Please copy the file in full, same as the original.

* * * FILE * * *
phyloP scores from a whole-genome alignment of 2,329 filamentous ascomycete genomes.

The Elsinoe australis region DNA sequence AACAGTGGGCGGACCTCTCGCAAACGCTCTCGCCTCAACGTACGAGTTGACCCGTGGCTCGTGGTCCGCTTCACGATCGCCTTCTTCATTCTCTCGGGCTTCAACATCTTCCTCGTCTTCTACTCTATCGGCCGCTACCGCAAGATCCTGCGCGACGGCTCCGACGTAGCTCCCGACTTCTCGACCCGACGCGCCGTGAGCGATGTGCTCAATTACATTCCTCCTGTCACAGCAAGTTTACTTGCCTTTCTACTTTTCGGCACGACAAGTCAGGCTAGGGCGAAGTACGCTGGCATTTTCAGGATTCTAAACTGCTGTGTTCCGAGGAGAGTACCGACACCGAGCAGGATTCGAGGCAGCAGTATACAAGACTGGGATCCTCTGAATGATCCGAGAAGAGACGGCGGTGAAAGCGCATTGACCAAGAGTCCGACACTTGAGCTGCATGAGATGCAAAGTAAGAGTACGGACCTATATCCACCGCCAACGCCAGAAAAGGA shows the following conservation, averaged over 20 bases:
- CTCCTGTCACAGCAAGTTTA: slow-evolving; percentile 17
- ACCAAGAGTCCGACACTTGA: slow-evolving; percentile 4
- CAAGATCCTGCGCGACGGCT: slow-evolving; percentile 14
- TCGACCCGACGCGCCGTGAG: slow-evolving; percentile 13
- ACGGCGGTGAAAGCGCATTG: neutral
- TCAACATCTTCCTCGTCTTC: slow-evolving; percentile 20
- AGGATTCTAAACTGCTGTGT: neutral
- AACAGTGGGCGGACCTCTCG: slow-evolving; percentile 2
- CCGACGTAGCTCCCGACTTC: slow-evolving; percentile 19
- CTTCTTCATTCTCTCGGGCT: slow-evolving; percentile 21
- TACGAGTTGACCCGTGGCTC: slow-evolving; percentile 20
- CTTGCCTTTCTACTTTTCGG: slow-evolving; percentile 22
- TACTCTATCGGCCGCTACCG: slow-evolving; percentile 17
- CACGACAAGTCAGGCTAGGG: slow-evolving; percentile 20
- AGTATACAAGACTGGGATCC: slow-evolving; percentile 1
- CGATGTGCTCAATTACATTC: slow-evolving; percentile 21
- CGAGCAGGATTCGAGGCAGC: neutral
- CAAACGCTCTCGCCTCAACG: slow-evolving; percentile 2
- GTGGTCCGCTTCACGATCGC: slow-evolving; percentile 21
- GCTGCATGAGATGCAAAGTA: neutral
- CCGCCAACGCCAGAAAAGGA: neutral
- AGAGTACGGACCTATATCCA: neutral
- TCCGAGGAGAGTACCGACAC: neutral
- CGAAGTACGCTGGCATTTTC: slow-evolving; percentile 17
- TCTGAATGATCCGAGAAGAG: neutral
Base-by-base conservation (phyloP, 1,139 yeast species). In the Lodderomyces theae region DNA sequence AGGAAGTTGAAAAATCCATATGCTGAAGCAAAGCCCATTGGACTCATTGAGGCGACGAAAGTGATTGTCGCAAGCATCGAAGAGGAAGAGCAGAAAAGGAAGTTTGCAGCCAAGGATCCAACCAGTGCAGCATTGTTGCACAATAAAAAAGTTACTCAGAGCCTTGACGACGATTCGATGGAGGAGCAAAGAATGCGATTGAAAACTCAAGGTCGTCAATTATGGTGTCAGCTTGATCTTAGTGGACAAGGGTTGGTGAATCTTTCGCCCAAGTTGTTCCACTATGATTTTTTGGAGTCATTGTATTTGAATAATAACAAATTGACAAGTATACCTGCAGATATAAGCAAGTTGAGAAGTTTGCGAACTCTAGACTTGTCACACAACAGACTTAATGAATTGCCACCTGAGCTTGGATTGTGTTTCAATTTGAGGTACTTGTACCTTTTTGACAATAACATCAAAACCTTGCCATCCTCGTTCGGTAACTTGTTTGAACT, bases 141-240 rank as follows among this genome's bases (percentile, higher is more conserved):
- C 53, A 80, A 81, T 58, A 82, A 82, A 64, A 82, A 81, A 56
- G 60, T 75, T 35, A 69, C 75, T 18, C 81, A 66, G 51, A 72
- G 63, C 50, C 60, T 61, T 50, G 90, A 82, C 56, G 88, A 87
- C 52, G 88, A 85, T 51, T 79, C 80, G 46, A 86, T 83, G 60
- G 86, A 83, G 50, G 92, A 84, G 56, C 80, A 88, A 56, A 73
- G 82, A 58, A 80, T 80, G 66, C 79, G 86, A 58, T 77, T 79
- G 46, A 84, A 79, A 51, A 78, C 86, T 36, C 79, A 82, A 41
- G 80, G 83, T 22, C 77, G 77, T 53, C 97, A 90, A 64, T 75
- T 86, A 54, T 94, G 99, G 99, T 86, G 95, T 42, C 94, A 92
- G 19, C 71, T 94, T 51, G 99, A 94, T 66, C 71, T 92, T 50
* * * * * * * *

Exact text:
phyloP scores from a whole-genome alignment of 2,329 filamentous ascomycete genomes.

The Elsinoe australis region DNA sequence AACAGTGGGCGGACCTCTCGCAAACGCTCTCGCCTCAACGTACGAGTTGACCCGTGGCTCGTGGTCCGCTTCACGATCGCCTTCTTCATTCTCTCGGGCTTCAACATCTTCCTCGTCTTCTACTCTATCGGCCGCTACCGCAAGATCCTGCGCGACGGCTCCGACGTAGCTCCCGACTTCTCGACCCGACGCGCCGTGAGCGATGTGCTCAATTACATTCCTCCTGTCACAGCAAGTTTACTTGCCTTTCTACTTTTCGGCACGACAAGTCAGGCTAGGGCGAAGTACGCTGGCATTTTCAGGATTCTAAACTGCTGTGTTCCGAGGAGAGTACCGACACCGAGCAGGATTCGAGGCAGCAGTATACAAGACTGGGATCCTCTGAATGATCCGAGAAGAGACGGCGGTGAAAGCGCATTGACCAAGAGTCCGACACTTGAGCTGCATGAGATGCAAAGTAAGAGTACGGACCTATATCCACCGCCAACGCCAGAAAAGGA shows the following conservation, averaged over 20 bases:
- CTCCTGTCACAGCAAGTTTA: slow-evolving; percentile 17
- ACCAAGAGTCCGACACTTGA: slow-evolving; percentile 4
- CAAGATCCTGCGCGACGGCT: slow-evolving; percentile 14
- TCGACCCGACGCGCCGTGAG: slow-evolving; percentile 13
- ACGGCGGTGAAAGCGCATTG: neutral
- TCAACATCTTCCTCGTCTTC: slow-evolving; percentile 20
- AGGATTCTAAACTGCTGTGT: neutral
- AACAGTGGGCGGACCTCTCG: slow-evolving; percentile 2
- CCGACGTAGCTCCCGACTTC: slow-evolving; percentile 19
- CTTCTTCATTCTCTCGGGCT: slow-evolving; percentile 21
- TACGAGTTGACCCGTGGCTC: slow-evolving; percentile 20
- CTTGCCTTTCTACTTTTCGG: slow-evolving; percentile 22
- TACTCTATCGGCCGCTACCG: slow-evolving; percentile 17
- CACGACAAGTCAGGCTAGGG: slow-evolving; percentile 20
- AGTATACAAGACTGGGATCC: slow-evolving; percentile 1
- CGATGTGCTCAATTACATTC: slow-evolving; percentile 21
- CGAGCAGGATTCGAGGCAGC: neutral
- CAAACGCTCTCGCCTCAACG: slow-evolving; percentile 2
- GTGGTCCGCTTCACGATCGC: slow-evolving; percentile 21
- GCTGCATGAGATGCAAAGTA: neutral
- CCGCCAACGCCAGAAAAGGA: neutral
- AGAGTACGGACCTATATCCA: neutral
- TCCGAGGAGAGTACCGACAC: neutral
- CGAAGTACGCTGGCATTTTC: slow-evolving; percentile 17
- TCTGAATGATCCGAGAAGAG: neutral
Base-by-base conservation (phyloP, 1,139 yeast species). In the Lodderomyces theae region DNA sequence AGGAAGTTGAAAAATCCATATGCTGAAGCAAAGCCCATTGGACTCATTGAGGCGACGAAAGTGATTGTCGCAAGCATCGAAGAGGAAGAGCAGAAAAGGAAGTTTGCAGCCAAGGATCCAACCAGTGCAGCATTGTTGCACAATAAAAAAGTTACTCAGAGCCTTGACGACGATTCGATGGAGGAGCAAAGAATGCGATTGAAAACTCAAGGTCGTCAATTATGGTGTCAGCTTGATCTTAGTGGACAAGGGTTGGTGAATCTTTCGCCCAAGTTGTTCCACTATGATTTTTTGGAGTCATTGTATTTGAATAATAACAAATTGACAAGTATACCTGCAGATATAAGCAAGTTGAGAAGTTTGCGAACTCTAGACTTGTCACACAACAGACTTAATGAATTGCCACCTGAGCTTGGATTGTGTTTCAATTTGAGGTACTTGTACCTTTTTGACAATAACATCAAAACCTTGCCATCCTCGTTCGGTAACTTGTTTGAACT, bases 141-240 rank as follows among this genome's bases (percentile, higher is more conserved):
- C 53, A 80, A 81, T 58, A 82, A 82, A 64, A 82, A 81, A 56
- G 60, T 75, T 35, A 69, C 75, T 18, C 81, A 66, G 51, A 72
- G 63, C 50, C 60, T 61, T 50, G 90, A 82, C 56, G 88, A 87
- C 52, G 88, A 85, T 51, T 79, C 80, G 46, A 86, T 83, G 60
- G 86, A 83, G 50, G 92, A 84, G 56, C 80, A 88, A 56, A 73
- G 82, A 58, A 80, T 80, G 66, C 79, G 86, A 58, T 77, T 79
- G 46, A 84, A 79, A 51, A 78, C 86, T 36, C 79, A 82, A 41
- G 80, G 83, T 22, C 77, G 77, T 53, C 97, A 90, A 64, T 75
- T 86, A 54, T 94, G 99, G 99, T 86, G 95, T 42, C 94, A 92
- G 19, C 71, T 94, T 51, G 99, A 94, T 66, C 71, T 92, T 50